I left the Lab today after a particularly hectic meeting where
several members of our small and lofty software group had been
waving huge ego banners beyond any realistic degree of comfort.
I'm off for the rest of the day and decide to take a solo lunch
at a place favored amongst my JPL friends. Alas, they're all
busy discovering Mars. Good for them. But that left me to my
newspaper for entertainment.
Lots of things are happening in the L.A. Times. I could almost
feel the paper bustling with enthusiasm when I pulled it out of
the rack. I sat and found a lengthy article about the Inuit of
Alaska. As I read I found myself comparing the Inuit to folks
in rural Baja and wondering.
The Inuit are the world's most polluted people the Times told
me, not in those words. They live so remotely that markets and
stores are not an option and they treasure their heritage and
thrive on the old ways. In the words I read they were catching,
slaughtering and then eating raw a Ringed seal and a Narwhal, a
small whalelike beast with a long pointed tusk projecting from
its forehead, a waterborne Pegasus. No swimming with this dude
I had no unspoken argument with the taking of these unfortunate
beasts as they were food for others. But the point the paper
was making was that the sea creatures were filled with toxins
and were contaminating other beasts, including humans that
I stopped for a minute to think, dropped my glasses and watched
an attractive couple walk by, gather and fill plates from the
buffet, return to their booth. I just needed a minute to
imagine where all the pollutants the Inuit were receiving were
Perhaps the purest places on our planet are the most elevated.
Perhaps they are most free from earth borne contaminants.
Perhaps they are the most directly effected by the solar system
and our universe, but they are accustomed to that over
millennium. Our northernmost sea level earth climes, it seems,
end up to be the least pure. I read that a mother's breast milk
is not safe for her baby. I read that the human contamination
is off the scale of the various labs that measure the Inuit.
And all the while I wonder about Baja California. Particularly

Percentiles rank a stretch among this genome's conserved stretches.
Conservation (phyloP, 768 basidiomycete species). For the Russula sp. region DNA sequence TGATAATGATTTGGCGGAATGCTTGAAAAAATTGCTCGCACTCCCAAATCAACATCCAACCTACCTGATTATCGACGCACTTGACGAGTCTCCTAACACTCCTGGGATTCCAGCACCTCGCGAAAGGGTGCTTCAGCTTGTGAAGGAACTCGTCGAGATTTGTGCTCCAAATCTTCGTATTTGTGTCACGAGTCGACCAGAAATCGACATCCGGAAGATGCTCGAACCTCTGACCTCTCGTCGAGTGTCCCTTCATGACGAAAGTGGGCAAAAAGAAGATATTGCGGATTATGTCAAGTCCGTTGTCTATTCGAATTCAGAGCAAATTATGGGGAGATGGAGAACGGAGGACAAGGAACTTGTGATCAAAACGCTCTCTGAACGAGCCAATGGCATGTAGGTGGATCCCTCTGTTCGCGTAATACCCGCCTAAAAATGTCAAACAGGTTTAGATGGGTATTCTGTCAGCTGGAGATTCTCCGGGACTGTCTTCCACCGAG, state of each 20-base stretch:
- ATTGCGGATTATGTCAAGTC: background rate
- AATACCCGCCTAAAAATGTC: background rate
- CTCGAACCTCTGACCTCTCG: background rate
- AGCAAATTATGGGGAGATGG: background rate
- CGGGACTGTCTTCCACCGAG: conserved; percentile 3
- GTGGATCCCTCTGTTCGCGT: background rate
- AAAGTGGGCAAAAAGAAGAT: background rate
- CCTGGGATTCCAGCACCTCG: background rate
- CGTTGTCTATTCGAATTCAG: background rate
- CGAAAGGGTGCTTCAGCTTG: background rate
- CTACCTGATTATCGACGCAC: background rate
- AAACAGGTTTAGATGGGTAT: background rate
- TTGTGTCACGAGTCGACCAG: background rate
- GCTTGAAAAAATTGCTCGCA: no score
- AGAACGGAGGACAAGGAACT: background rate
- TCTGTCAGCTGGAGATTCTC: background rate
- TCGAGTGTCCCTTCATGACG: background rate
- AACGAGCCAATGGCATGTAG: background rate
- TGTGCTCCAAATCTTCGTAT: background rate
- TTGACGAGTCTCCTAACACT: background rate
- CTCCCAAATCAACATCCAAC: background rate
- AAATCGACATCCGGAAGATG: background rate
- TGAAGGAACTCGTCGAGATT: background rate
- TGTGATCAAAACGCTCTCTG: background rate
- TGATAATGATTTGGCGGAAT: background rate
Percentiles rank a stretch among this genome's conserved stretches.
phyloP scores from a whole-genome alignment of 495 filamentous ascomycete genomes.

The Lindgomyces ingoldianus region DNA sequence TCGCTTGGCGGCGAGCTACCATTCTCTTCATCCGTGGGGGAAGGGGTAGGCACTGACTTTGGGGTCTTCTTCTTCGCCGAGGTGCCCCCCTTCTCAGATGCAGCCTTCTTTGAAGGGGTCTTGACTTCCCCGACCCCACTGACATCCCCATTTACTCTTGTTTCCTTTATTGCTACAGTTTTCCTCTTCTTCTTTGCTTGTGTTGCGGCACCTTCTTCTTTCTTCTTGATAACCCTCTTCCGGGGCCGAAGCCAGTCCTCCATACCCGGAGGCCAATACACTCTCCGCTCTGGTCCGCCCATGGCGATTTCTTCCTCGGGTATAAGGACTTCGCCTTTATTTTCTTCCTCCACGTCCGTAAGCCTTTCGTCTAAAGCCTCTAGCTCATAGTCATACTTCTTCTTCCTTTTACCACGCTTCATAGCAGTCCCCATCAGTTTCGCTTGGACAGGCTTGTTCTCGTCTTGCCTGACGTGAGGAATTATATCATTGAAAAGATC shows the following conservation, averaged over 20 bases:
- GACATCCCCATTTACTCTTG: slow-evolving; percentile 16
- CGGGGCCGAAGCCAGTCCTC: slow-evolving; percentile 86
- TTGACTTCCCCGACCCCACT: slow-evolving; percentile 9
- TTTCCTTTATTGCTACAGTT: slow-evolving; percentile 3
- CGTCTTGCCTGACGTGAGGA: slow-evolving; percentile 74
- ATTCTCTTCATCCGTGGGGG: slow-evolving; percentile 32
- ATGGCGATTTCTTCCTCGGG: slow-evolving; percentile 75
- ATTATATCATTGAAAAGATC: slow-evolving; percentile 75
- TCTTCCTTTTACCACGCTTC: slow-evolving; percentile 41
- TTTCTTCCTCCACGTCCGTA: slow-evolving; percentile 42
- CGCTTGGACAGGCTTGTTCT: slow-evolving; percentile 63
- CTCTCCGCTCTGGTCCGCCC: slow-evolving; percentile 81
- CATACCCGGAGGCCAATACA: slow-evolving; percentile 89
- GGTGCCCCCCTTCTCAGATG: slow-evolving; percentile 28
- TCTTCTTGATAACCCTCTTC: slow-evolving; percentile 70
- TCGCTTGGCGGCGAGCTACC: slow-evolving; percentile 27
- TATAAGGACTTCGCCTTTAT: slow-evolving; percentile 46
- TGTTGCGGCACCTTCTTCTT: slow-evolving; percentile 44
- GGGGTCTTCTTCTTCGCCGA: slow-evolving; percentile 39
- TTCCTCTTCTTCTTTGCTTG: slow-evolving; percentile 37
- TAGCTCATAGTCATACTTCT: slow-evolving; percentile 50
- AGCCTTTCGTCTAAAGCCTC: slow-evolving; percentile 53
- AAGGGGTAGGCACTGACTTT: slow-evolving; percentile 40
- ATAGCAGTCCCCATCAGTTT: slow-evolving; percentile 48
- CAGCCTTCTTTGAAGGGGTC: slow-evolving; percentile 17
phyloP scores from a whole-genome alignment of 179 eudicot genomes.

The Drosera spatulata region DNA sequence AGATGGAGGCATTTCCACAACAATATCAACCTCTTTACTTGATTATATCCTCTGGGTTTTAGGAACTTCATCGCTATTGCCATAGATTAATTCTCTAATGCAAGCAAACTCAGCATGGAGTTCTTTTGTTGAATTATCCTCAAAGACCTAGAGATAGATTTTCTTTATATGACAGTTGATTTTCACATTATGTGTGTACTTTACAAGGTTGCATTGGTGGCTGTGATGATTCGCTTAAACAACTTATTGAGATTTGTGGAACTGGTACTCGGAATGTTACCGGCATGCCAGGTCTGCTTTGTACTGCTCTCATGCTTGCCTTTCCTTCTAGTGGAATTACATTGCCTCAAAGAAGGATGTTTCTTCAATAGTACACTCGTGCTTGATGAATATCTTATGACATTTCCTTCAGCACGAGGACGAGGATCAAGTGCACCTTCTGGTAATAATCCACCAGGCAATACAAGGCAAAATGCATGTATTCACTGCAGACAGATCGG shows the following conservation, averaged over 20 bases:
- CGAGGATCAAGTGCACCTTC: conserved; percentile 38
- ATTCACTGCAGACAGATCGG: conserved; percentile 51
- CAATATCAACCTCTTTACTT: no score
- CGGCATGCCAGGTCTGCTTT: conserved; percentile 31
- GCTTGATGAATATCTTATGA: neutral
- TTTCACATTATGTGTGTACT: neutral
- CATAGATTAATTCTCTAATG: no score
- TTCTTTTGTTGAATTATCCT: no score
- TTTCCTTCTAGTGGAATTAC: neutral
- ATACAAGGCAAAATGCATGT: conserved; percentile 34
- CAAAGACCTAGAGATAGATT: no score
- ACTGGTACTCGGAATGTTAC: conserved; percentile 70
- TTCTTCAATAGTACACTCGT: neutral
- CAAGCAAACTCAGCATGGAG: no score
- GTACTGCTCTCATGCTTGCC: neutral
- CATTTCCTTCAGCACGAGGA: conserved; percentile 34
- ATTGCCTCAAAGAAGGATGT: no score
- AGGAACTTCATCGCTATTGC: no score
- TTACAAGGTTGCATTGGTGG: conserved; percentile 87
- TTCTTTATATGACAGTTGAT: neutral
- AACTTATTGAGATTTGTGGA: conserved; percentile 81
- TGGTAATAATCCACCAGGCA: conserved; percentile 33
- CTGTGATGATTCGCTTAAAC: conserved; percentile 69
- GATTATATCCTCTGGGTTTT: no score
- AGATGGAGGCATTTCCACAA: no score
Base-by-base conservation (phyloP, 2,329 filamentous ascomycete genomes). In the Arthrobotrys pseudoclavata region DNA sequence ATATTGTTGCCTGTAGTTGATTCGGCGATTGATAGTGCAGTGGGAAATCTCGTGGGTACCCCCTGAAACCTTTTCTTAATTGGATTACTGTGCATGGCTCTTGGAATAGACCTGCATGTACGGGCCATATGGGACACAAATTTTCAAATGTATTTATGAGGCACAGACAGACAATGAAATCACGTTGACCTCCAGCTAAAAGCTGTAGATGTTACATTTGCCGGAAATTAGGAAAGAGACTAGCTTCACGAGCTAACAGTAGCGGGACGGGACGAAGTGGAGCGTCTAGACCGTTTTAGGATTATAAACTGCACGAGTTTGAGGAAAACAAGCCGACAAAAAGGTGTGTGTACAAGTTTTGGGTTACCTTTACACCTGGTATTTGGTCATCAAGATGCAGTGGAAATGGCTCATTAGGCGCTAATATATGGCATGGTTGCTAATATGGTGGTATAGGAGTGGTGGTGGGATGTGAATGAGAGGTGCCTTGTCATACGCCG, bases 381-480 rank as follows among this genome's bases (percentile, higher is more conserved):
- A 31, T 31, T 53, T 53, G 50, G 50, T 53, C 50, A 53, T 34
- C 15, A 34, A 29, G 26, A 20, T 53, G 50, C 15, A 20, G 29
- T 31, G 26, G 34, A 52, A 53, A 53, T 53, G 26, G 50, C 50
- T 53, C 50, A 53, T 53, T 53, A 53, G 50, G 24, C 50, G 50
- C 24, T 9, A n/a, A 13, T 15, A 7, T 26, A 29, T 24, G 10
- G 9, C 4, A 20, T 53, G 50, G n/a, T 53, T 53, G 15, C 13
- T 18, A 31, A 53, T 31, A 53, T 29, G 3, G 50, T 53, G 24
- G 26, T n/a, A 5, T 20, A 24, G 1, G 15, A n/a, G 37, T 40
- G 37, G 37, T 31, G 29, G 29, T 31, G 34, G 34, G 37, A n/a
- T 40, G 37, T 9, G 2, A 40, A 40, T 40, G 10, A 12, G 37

the northern segment of the Sea of Cortez.
All the activities we humans participate in, good, bad, and
neutral, end up as far south as gravity will take the
byproducts: Our world's oceans. What begins with seeding
clouds for rain or fuel consumed by a massive airplane hoisting
itself into the clear blue sky of morning, rains back to all
back to us on earth. In an innocent effort to protect
family-feeding crops from insects a first-, second-, or
third-world farmer sprays a bug-killing solution on his plants.
Industrial nations pump poisons into holding tanks that
eventually are absorbed by mother earth and it ends up in the
How does the Sea of Cortez measure up? Have we or others
evaluated the blood and other fluids of folks that live along
her shores for the contaminants they may contain? As a place
less remote than the North Pole we would naturally assume no
problem. But if you look at the Gulf of California in the same
geographic sense it has some similarities. Much of the runoff
of California and western mainland Mexico is into the Colorado
River and the northern Gulf. Much of that is highly
agricultural. What are the patterns of the fishes and mammals
that come to the Sea of Cortez to feed? Where do they come
from? Where are they going?
And why, I ask myself in ignorance, don't the Inuit change? I
read the words "lame lettuce," "really old oranges," and "dried
up apples." I remember Baja when that was the best of the best;
not too many years back when the only fresh fruits and
vegetables were delivered to a village once a week in the back
of a small truck and it was first come, first served. Fish and
mammal were all that was available.
As biological beasts, botanical and zoological, we are born into
our first environments, which is where we most likely choose to
stay, in some sense at least. If we live in a remote place that
is arguably more likely.
And then I think for a quiet moment at my lonely lunch about the
quality versus quantity of life. Alaska or Baja California?
What difference does it make? The locals there are born into
their families, habits, customs with no thought to the length of
life, rather the warmth and depth on their social palate.
It's time for me to pay the check and I do, my friend and waiter
wishing me well. Adios Amigo, he says.
Walking back to Vaca Blanca I have another moment to reflect on
my life. It isn't a contest measured in the years survived.
It's measured in the depth of heart.